(Page 2 of 2)
But this Rosemond case is the purest example of a blow to the First Amendment you can get—one of the most hallowed forms, the advice column, of our most hallowed arena of expression, the daily paper, shut down in the name of occupational licensing.
American government at all levels is occupational licensing crazy, enforcing licensing requirements on occupations such as tax preparers, tour guides, interior design, florists, stage dancers, hair braiding, and moving companies (where your competitor gets to decide if you can compete). One in three American workers likely have their jobs impacted by these regulations.
How did government officials—beyond pure idiotic officiousness—get the idea that they can ignore the First Amendment so blithely in the name of such a petty regulatory function as occupational licensing?
Paul Sherman, a litigator for IJ working on the Rosemond case, said the extent to which occupational licensing can be a legitimate excuse to squash speech “is definitely something lower courts are confused about. We’ve seen bad decisions [for speech] out of the 4th Circuit [Accountant’s Society v. Bowman, 1988], 11th Circuit [Locke v. Shore, 2011, involving interior designers], and 9th Circuit [National Association for the Advancement of Psychoanalysis v. California Board of Psychology].”
Many of the bad decisions for speech rely on a concurrence in a Supreme Court case from 1985, Lowe v. SEC, in which Justice Byron White (joined by two other justices) suggested, as put in an IJ backgrounder on the Rosemond case:
that the First Amendment applies to people who publish general opinions directed to the public at large (“Buy more oil stocks”), but that the First Amendment may not apply to certain experts who offer individualized advice to a specific person (“Mr. Smith, you should buy more oil stocks”).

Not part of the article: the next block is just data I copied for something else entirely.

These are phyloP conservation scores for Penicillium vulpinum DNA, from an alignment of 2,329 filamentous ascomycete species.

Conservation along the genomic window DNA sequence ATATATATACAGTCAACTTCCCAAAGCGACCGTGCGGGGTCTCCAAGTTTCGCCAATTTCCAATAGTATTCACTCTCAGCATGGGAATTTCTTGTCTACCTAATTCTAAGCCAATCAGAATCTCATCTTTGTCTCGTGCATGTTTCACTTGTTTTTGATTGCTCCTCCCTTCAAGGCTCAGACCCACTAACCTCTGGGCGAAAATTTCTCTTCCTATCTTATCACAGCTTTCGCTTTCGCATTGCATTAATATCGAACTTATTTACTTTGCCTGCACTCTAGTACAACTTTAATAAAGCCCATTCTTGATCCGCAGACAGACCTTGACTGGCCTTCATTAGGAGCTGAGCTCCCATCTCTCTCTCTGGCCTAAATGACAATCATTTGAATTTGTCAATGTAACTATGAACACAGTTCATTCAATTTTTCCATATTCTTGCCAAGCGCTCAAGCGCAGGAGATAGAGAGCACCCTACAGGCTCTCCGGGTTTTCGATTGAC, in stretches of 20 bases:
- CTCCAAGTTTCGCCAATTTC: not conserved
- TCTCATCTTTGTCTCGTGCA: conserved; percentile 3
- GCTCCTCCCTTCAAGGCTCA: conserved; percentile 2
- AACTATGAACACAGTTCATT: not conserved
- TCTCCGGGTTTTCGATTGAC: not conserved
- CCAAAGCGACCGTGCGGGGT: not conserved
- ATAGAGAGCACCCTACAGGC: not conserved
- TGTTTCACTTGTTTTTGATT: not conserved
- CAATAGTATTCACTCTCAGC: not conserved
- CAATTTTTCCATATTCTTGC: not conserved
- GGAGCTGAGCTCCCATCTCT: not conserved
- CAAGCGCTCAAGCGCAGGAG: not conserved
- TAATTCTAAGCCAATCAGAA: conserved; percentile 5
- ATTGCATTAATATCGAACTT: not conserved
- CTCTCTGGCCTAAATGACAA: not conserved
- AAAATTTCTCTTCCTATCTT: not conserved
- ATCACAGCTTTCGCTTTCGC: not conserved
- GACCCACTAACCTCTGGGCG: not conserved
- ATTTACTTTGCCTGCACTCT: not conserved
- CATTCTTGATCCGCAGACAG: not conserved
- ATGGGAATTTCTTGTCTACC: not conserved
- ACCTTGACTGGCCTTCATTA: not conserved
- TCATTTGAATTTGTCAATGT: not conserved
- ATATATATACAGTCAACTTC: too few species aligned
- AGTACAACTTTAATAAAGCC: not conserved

Justice White’s concurring opinion did not command a majority of the Supreme Court, and thus has no binding effect on other courts. Moreover, in the nearly 30 years since that case was decided, the Supreme Court has never cited the three-Justice Lowe opinion, and has grown significantly more protective of a wide variety of speech. In fact, in 2010, the Supreme Court held that the First Amendment applies even to expert legal advice to designated terrorist groups in Humanitarian Law Project…
Some lower courts, however, have interpreted the Lowe concurrence to mean that occupational-licensing laws do not implicate the First Amendment, even when they are applied to silence pure speech like John [Rosemond]’s.
IJ has won some lower court victories in similar cases of occupational licensing or regulation used to squash speech, including in 2000 for online publishers of financial analysis that the Commodity Futures Trading Commission wanted to license, and 2004 for online real estate listers in California.
But there has been no authoritative doctrine laid down by the Supreme Court in recent times defining the parameters of when and where licensing laws can trump free speech. “This is one of the most important unanswered questions in First Amendment law, and the Supreme Court is going to have to resolve it sooner or later,” says IJ's Sherman. (A 1944 Supreme Court case, Thomas v. Collins, in which the court overthrew on First Amendment grounds a conviction under a Texas law requiring union recruiters to be registered with the state, is encouraging.)
The Supreme Court should authoritatively reconsider how and when states can restrict speech and publication in the name of occupational licensing. But in this case the violation of the First Amendment is so blatant that the state of Kentucky should just give up after what ought to be a swift and sure victory for Rosemond’s side.